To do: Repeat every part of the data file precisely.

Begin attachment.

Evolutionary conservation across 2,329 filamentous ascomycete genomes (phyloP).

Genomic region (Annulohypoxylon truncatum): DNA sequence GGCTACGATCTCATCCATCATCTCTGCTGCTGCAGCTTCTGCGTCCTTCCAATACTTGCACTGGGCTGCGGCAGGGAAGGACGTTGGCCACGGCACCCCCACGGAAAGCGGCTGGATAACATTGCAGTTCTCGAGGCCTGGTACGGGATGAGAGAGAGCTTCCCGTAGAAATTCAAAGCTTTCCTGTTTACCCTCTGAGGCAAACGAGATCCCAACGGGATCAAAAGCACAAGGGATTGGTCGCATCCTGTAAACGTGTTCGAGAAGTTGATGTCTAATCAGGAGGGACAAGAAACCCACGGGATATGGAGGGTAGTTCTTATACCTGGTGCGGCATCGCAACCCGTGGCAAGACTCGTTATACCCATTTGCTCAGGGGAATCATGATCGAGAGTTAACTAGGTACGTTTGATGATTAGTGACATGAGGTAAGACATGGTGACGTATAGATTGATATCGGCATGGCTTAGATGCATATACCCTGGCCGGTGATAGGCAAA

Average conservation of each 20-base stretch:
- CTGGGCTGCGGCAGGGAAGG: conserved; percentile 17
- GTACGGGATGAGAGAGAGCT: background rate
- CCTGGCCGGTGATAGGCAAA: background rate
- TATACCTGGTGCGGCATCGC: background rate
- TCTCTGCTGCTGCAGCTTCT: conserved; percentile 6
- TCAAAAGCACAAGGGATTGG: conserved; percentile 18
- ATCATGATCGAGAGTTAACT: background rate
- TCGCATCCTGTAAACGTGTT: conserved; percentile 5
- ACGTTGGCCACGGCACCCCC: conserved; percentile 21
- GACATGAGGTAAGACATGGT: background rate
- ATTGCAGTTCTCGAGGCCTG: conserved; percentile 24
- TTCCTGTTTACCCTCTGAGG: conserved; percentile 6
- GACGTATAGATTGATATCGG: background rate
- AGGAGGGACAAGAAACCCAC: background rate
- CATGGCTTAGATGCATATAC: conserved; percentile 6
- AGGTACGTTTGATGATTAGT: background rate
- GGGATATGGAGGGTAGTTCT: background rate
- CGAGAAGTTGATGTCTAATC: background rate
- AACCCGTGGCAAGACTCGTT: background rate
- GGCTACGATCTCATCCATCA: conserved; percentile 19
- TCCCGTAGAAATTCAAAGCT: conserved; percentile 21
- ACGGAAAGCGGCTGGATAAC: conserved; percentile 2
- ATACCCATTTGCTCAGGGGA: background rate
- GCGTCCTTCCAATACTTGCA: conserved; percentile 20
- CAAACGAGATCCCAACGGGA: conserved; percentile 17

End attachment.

Evolutionary conservation across 2,329 filamentous ascomycete genomes (phyloP).

Genomic region (Annulohypoxylon truncatum): DNA sequence GGCTACGATCTCATCCATCATCTCTGCTGCTGCAGCTTCTGCGTCCTTCCAATACTTGCACTGGGCTGCGGCAGGGAAGGACGTTGGCCACGGCACCCCCACGGAAAGCGGCTGGATAACATTGCAGTTCTCGAGGCCTGGTACGGGATGAGAGAGAGCTTCCCGTAGAAATTCAAAGCTTTCCTGTTTACCCTCTGAGGCAAACGAGATCCCAACGGGATCAAAAGCACAAGGGATTGGTCGCATCCTGTAAACGTGTTCGAGAAGTTGATGTCTAATCAGGAGGGACAAGAAACCCACGGGATATGGAGGGTAGTTCTTATACCTGGTGCGGCATCGCAACCCGTGGCAAGACTCGTTATACCCATTTGCTCAGGGGAATCATGATCGAGAGTTAACTAGGTACGTTTGATGATTAGTGACATGAGGTAAGACATGGTGACGTATAGATTGATATCGGCATGGCTTAGATGCATATACCCTGGCCGGTGATAGGCAAA

Average conservation of each 20-base stretch:
- CTGGGCTGCGGCAGGGAAGG: conserved; percentile 17
- GTACGGGATGAGAGAGAGCT: background rate
- CCTGGCCGGTGATAGGCAAA: background rate
- TATACCTGGTGCGGCATCGC: background rate
- TCTCTGCTGCTGCAGCTTCT: conserved; percentile 6
- TCAAAAGCACAAGGGATTGG: conserved; percentile 18
- ATCATGATCGAGAGTTAACT: background rate
- TCGCATCCTGTAAACGTGTT: conserved; percentile 5
- ACGTTGGCCACGGCACCCCC: conserved; percentile 21
- GACATGAGGTAAGACATGGT: background rate
- ATTGCAGTTCTCGAGGCCTG: conserved; percentile 24
- TTCCTGTTTACCCTCTGAGG: conserved; percentile 6
- GACGTATAGATTGATATCGG: background rate
- AGGAGGGACAAGAAACCCAC: background rate
- CATGGCTTAGATGCATATAC: conserved; percentile 6
- AGGTACGTTTGATGATTAGT: background rate
- GGGATATGGAGGGTAGTTCT: background rate
- CGAGAAGTTGATGTCTAATC: background rate
- AACCCGTGGCAAGACTCGTT: background rate
- GGCTACGATCTCATCCATCA: conserved; percentile 19
- TCCCGTAGAAATTCAAAGCT: conserved; percentile 21
- ACGGAAAGCGGCTGGATAAC: conserved; percentile 2
- ATACCCATTTGCTCAGGGGA: background rate
- GCGTCCTTCCAATACTTGCA: conserved; percentile 20
- CAAACGAGATCCCAACGGGA: conserved; percentile 17